Volume X, Issue 6, Page 99

: Have other crew chiefs caught up to you in performance?

AJ:   In performance? Sure. Sure. Yeah. They’re capable of running just as good as we are. I don’t think we’ve had a really great year, outside of testing, so far this year. But I know we haven’t even run as quick as some cars, Conrad [Kalitta] has got his (cars) better than us at half track. He’s had some engine problems down track, but at half track he’s run better than us, so they’ve covered us performance-wise. It’s just, you have to race on Sunday!  And that’s when you have to know when to pull it back and when to stand on the gas, and that’s the difference.

So, time trials are one thing, and…

AJ:  Yeah, we have an experienced team; they don’t make mistakes. There’s a lot of runs wasted, and a lot of races lost because there was a mistake made somewhere in the preparation of the car. It doesn’t matter who’s tuning the car, if it wasn’t put together right…like in a final. Can’t get the body up. (That problem) wasn’t particularly the fault of the guy tuning the car made them lose the race. It wasn’t the driver. Somebody in the crew didn’t prepare the car right. 

: You’re one of the main manufacturers of Top Fuel components. As a manufacturer, do you see any sensible way the NHRA could cut the costs of running a nitro motor or running Top Fuel?

AJ:  Uh… You know, possibly. But that’s not something you can give a quick answer on. Is there a way we could cut the costs? Well, one thing, we don’t need to be spending $1,250 a drum on nitro. [Ed. Note: after this interview, the price went to $1405.] Over the course of a year, a buck is a buck. It adds up. Is there a way they can save money? Probably, but that would take some work.

: Is the cost of racing a real issue for professional nitro class team owners?

AJ:  Yes sir. Most owners run this (nitro classes) for kicks. Some don’t have sponsors. They aren’t all Jim Head. Some just love drag racing, and they’re scraping money together wherever they can to get a car out there, so yeah. Every little bit helps. I’d love to do it professionally myself, but try and make money. You have to work hard to break even, or just lose a little. It’s a business just like everything else. Anywhere you can cut costs, you do it. You have to.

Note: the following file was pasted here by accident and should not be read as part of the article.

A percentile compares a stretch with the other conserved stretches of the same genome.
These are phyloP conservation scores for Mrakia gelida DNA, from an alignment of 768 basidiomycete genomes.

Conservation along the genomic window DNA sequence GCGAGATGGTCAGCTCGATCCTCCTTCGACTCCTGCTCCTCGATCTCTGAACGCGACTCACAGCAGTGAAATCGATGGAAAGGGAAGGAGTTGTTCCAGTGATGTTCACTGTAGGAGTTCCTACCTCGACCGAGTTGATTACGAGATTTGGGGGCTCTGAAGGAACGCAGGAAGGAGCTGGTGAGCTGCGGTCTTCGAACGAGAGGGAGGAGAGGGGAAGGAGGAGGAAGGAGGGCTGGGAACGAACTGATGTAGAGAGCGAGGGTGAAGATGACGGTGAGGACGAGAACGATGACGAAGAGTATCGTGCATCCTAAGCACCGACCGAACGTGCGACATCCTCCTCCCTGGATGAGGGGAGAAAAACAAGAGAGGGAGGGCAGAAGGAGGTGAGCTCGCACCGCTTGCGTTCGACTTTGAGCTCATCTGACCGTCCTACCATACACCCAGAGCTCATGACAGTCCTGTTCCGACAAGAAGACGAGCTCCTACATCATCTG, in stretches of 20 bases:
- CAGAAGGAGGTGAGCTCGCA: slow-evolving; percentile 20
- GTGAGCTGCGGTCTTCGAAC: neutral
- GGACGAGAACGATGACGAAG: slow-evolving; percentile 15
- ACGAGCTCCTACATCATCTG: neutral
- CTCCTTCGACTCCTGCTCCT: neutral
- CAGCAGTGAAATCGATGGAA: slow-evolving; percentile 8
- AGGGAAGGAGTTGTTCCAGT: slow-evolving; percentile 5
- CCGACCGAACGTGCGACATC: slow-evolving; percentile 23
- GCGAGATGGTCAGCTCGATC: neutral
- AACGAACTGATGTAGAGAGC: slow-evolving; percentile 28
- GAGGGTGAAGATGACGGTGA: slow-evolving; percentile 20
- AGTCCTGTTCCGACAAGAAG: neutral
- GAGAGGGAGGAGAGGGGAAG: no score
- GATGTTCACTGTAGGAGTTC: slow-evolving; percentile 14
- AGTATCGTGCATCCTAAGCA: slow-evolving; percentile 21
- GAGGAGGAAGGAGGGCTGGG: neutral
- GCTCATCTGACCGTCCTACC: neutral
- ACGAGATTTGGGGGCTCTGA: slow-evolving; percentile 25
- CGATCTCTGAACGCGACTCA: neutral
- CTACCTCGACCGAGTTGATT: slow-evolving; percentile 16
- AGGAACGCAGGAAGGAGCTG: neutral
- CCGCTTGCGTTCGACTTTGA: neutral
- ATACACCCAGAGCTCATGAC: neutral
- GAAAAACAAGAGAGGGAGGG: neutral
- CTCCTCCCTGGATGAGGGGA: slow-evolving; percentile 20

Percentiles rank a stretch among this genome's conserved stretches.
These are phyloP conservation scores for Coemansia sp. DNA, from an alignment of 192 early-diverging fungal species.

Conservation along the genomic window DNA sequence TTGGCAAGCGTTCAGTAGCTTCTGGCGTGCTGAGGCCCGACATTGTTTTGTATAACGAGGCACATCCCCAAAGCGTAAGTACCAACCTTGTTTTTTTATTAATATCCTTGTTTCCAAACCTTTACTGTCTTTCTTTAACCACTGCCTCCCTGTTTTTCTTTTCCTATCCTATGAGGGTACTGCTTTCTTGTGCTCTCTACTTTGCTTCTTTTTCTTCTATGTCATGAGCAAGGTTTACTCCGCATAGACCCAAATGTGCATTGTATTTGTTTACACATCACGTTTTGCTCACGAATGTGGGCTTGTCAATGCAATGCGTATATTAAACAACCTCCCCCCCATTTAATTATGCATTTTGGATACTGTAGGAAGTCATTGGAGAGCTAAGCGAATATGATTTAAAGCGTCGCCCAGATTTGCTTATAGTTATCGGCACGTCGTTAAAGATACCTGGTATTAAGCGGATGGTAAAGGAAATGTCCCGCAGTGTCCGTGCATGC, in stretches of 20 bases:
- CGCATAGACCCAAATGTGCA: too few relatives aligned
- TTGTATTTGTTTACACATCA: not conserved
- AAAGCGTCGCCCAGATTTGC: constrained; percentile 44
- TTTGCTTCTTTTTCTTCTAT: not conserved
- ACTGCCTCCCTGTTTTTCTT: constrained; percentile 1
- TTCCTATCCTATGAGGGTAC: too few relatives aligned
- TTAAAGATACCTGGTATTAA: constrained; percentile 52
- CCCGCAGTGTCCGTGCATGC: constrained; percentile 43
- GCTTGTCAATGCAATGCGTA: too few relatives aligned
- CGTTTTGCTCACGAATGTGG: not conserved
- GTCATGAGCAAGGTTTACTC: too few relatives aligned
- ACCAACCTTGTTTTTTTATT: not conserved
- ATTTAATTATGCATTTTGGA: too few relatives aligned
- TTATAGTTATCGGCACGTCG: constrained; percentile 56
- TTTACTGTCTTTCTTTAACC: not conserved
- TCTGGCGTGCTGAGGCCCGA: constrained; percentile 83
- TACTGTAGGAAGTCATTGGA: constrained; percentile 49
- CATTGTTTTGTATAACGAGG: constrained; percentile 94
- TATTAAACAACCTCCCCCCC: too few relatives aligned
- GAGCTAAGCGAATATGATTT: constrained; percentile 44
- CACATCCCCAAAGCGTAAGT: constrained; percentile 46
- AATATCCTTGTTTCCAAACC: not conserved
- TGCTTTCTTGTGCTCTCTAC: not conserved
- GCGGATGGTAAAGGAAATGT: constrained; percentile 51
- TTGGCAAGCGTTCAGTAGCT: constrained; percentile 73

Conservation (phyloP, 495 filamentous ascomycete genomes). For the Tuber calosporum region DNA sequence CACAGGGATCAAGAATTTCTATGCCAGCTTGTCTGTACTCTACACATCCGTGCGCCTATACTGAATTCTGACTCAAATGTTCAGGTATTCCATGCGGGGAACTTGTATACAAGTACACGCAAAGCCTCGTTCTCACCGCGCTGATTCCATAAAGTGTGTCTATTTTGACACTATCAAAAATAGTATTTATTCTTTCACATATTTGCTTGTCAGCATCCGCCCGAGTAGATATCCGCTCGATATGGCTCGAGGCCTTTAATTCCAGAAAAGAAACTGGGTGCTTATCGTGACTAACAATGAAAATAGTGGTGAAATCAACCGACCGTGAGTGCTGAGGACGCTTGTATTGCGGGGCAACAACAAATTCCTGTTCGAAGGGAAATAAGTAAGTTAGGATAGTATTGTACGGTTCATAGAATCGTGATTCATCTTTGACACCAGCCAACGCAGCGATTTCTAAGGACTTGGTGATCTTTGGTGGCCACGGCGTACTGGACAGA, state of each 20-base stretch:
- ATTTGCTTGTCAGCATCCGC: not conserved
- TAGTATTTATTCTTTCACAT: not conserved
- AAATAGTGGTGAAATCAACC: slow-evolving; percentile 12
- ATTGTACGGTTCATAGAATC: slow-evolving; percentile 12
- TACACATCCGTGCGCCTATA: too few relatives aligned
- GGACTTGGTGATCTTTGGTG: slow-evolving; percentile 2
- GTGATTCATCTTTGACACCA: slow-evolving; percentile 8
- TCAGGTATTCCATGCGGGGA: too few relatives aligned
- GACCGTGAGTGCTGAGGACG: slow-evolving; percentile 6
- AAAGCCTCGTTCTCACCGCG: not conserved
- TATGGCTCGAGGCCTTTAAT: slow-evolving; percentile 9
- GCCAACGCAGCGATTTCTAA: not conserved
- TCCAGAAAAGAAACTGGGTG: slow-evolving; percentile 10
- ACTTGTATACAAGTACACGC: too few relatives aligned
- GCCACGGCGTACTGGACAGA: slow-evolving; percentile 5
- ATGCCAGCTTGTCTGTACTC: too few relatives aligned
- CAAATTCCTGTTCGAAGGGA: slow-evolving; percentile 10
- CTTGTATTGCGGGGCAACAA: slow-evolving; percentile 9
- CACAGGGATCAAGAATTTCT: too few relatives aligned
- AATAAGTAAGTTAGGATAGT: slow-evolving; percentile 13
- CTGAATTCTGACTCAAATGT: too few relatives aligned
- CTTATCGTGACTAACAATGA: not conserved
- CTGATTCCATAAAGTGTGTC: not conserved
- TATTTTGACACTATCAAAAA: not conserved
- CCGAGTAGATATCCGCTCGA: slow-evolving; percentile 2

: The number of competitive Top Fuel teams out there in NHRA is dwindling, and IHRA has eight-car Top Fuel and Funny Car fields. What do you think can be done to increase the number of teams in the NHRA?

AJ:  One, there’s a lack of crew chiefs. I mean there’re only so many crew chiefs to go around, so having another team doesn’t mean you’ll have a competitive car, because there’s just not enough crew chiefs to go around. How do you solve that problem? I’m really not sure.

: Where do you train them? Where do they come from? From alcohol ranks or from IHRA?

AJ:  You know, I’ve had a thought for years that they should make the Top Alcohol Dragster class, which has about half a dozen Top Alcohol cars in it, some are injected nitro. They should allow that class to have all the tools we use to run our cars. You know, clutch management, fuel management, they should be able to use all the same stuff so those guys can learn how to run the cars that we do. It’s cheaper for tuners to learn (on A/Fuel teams), because they can go out there and make a lot of runs with clutch management and learn how all that stuff works. So they’re not jumping into a Top Fuel car team and trying to make that thing work when they have no idea. Or they have to work on a team and try to learn while they work behind a crew chief or something. That takes a long time, because there’s no class right now for these guys to get hands-on experience.

: So right now, there’s a big difference in tuning and racing an A/F car and a Top Fuel car?

AJ:  Yes, similar cars. It seems like a complete waste of time to have that class that could be developing workers, crew chiefs, and it doesn’t.